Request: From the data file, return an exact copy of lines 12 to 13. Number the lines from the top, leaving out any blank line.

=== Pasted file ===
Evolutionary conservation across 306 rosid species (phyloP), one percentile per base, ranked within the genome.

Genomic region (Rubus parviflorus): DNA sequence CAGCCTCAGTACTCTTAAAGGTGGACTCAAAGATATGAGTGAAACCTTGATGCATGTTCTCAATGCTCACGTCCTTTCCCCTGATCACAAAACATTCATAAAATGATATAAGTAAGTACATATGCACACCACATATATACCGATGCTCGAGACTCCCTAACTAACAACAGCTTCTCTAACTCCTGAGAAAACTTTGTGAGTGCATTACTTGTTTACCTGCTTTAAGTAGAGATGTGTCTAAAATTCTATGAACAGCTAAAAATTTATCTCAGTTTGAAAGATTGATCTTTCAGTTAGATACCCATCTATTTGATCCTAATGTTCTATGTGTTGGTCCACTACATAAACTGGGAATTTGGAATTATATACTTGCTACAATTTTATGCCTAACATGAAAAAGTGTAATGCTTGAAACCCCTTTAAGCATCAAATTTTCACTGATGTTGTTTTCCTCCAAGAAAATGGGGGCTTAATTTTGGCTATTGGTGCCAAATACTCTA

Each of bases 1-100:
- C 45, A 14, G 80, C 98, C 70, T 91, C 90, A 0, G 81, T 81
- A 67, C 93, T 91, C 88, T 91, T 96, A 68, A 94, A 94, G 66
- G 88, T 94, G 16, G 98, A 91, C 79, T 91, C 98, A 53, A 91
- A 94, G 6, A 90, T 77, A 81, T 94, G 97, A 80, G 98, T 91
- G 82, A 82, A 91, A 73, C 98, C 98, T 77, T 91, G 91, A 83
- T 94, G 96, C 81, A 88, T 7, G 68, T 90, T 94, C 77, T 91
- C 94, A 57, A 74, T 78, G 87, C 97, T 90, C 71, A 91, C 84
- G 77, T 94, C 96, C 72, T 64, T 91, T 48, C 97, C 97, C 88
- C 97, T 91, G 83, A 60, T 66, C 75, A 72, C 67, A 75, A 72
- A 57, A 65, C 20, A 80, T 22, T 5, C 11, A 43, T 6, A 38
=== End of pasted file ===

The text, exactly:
- C 97, T 91, G 83, A 60, T 66, C 75, A 72, C 67, A 75, A 72
- A 57, A 65, C 20, A 80, T 22, T 5, C 11, A 43, T 6, A 38